The purpose of this study was to explore the problem of urinary incontinence among elderly men living in the community. Descriptive data from a mailed, 53-item survey were collected and analyzed. The subjects were a convenience sample of 2800 older community-dwelling men enrolled in a hospital-based senior citizens' group in the southwest United States. The 53-item, self-administered survey was designed with a large typeface and a reading level of 3 years of schooling. In pretesting, the instrument required approximately 10 minutes to complete. Within the 2-month response period, 1490 completed surveys were returned for a total response rate of 53%. A subsample of 434 respondents (29%) reported uncontrolled urine leakage of any amount during the month before the survey. Most of these elders reported mild symptoms (84%) or symptoms that had persisted longer than 1 month but less than 2 years (48%). Consistent with the mildness of symptoms reported, the most frequently reported wetness management products were household commodities, such as toilet tissue and paper towels. Only one third of subjects with urinary incontinence symptoms had discussed these symptoms with a physician. Of those who did, almost half received some type of treatment. Incontinence was found to be statistically associated with age, prostate surgery, diuretic use, difficulty in starting urination, and voiding small amounts. In most cases, however, incontinence demonstrated a limited statistical relationship to these variables commonly associated with incontinence. In contrast, caffeine use, a history of prostate problems, and the sensation of incomplete bladder emptying were statistically associated with continence. The prevalence of urinary incontinence among elderly community-dwelling men is significant, although most asserted that their problems with urine loss are mild. In addition to urinary incontinence, many continent and incontinent elderly men have a wide range of urinary dysfunction symptoms.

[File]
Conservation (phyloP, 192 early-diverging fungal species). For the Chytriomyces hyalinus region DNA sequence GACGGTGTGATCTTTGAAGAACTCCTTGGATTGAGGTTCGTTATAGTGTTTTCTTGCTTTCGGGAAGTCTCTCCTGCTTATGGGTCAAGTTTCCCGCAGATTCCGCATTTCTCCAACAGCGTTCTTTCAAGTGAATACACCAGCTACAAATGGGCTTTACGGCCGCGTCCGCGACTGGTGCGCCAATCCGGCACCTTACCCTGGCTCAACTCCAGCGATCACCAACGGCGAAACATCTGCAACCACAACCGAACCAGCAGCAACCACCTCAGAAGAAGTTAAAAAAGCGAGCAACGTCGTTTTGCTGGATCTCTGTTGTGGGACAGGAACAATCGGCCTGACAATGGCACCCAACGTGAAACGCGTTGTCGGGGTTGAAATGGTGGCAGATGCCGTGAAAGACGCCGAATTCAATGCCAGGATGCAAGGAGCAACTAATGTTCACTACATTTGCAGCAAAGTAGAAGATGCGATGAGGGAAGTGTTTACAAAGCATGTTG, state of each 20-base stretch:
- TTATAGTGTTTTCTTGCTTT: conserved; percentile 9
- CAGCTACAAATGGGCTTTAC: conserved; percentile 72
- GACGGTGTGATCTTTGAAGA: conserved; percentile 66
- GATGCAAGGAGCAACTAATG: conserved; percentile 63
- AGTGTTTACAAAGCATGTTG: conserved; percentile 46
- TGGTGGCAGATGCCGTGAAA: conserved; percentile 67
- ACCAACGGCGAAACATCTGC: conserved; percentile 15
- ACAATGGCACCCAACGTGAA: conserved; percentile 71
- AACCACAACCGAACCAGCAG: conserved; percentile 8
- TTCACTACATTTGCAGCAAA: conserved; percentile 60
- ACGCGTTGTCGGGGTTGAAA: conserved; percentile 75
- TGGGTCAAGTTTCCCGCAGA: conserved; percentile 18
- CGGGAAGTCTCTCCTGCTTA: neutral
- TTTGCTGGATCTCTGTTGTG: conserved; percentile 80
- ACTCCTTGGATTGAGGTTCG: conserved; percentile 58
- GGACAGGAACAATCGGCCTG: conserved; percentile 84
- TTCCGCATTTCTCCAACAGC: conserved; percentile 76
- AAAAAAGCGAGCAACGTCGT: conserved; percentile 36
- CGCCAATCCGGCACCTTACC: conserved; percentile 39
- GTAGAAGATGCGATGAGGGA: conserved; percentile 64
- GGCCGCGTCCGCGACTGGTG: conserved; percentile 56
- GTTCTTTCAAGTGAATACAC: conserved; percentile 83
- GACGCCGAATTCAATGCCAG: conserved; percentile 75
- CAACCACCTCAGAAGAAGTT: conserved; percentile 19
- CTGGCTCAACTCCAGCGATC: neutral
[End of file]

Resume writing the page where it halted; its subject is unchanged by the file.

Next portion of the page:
Reprint requests: Mary Grace Umlauf, RN, C, PhD, Associate Professor and Scientist, School of Nursing, University of Alabama at Birmingham, 348 School of Nursing Building, Birmingham, AL 35294-1210.
Supported by South Plains Foundation, Lubbock, Texas.
Copyright © 1996 by the Wound, Ostomy and Continence Nurses Society